On August 14, 1945, it was announced that Japan had surrendered unconditionally to the Allies, effectively ending World War II. Emperor Hirohito gave a recorded radio address across the Empire on August 15 (August 14 in the United States), announcing the surrender of Japan to the Allies.
President Harry S. Truman announced news of Japan’s surrender in a press conference at the White House: “This is the day we have been waiting for since Pearl Harbor. This is the day when Fascism finally dies, as we always knew it would.” Truman Announces Japan’s Surrender (audio). Jubilant Americans declared August 14 “Victory over Japan Day,” or “V-J Day.”
On September 2, Allied supreme commander General Douglas MacArthur, along with the Japanese foreign minister, Mamoru Shigemitsu, and the chief of staff of the Japanese army, Yoshijiro Umezu, signed the official Japanese surrender aboard the U.S. Navy battleship Missouri, effectively ending World War II.
Today is the 80th anniversary of President Frankin Delano Roosevelt signing the Social Security Act into law. A message from the SSA Commissioner: Social Security 80 Years | Celebrating the Past and Building the Future:
I am thrilled to join our employees and stakeholders in celebrating Social Security’s 80th anniversary. Eighty years ago, on August 14, 1935, President Franklin D. Roosevelt marked the signing of the Social Security Act into law with profound and relevant words:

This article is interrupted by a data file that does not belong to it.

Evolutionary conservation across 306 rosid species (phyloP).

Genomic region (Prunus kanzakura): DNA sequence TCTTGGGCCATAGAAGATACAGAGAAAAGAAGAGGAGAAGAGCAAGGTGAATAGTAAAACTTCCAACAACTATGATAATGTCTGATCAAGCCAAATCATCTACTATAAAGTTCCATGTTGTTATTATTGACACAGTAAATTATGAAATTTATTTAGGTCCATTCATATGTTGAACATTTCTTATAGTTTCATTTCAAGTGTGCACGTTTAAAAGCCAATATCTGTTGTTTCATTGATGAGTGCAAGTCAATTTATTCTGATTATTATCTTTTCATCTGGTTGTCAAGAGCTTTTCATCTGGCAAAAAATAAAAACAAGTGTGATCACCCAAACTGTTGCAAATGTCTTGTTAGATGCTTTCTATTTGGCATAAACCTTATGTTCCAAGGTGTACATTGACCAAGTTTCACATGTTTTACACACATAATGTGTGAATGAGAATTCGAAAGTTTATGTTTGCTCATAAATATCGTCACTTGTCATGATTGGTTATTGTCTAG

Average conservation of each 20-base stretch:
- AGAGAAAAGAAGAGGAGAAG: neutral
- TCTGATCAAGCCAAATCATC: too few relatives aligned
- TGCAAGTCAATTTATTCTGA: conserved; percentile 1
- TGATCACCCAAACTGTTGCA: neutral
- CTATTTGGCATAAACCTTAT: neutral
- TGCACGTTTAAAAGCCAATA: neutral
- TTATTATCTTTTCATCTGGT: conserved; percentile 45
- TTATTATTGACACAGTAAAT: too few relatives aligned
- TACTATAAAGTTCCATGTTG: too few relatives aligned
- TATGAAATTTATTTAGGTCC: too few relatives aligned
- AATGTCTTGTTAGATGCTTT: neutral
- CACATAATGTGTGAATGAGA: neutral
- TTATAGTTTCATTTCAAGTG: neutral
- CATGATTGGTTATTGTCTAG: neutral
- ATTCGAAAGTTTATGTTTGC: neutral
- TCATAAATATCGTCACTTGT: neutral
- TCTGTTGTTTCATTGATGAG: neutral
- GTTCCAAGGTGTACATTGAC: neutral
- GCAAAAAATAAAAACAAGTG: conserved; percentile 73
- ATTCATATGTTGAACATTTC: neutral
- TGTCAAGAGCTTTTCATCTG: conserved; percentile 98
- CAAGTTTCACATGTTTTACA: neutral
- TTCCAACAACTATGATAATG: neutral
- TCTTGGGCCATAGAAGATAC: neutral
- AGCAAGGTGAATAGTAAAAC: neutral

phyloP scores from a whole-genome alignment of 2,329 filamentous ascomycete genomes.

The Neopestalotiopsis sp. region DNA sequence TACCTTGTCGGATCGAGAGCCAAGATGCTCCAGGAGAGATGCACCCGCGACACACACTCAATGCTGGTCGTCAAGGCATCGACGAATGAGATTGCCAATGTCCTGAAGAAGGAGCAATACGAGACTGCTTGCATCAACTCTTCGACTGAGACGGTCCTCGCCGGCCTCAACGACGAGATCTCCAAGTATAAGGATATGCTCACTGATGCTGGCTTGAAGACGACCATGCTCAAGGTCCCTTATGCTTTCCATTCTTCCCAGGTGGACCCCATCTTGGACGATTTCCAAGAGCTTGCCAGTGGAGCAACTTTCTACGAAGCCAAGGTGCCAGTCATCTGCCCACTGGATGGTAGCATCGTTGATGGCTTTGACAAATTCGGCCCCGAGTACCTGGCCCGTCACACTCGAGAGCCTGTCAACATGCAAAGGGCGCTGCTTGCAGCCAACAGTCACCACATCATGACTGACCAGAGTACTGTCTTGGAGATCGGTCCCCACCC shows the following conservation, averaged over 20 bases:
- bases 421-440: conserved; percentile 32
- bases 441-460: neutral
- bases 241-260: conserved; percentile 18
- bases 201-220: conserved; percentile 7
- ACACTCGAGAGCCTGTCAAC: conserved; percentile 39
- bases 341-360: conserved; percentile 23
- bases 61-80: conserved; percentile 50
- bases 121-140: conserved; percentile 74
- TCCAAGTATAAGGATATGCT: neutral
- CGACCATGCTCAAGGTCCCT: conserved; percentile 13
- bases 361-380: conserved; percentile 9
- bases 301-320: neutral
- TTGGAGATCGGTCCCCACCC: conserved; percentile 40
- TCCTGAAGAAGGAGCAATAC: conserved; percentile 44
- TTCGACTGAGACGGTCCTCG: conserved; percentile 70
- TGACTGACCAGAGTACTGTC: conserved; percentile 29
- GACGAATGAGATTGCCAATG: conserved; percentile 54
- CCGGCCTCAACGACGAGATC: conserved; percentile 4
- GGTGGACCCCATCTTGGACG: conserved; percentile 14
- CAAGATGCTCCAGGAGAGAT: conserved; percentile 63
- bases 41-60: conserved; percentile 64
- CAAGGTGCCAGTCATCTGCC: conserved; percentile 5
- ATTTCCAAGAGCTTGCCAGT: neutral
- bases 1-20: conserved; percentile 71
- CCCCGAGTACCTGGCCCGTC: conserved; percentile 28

Today, a hope of many years standing is in large part fulfilled…We have tried to frame a law which will give some measure of protection to the average citizen and to his family against the loss of a job and against poverty-ridden old age.
We continue to embody President Roosevelt’s vision of hope and protection for the most vulnerable members of the public. In field offices across the country, our frontline employees provide world-class service to millions each day. We provide secure online services for our customers who prefer to do business online—including the my Social Security suite of services, the Retirement Estimator, and the online retirement application.
Since our sad small town newspaper the Arizona Daily Star did nothing to commemorate the 50th anniversary of the Voting Rights Act, here is the editorial from the New York Times and an op-ed by Ari Berman of The Nation.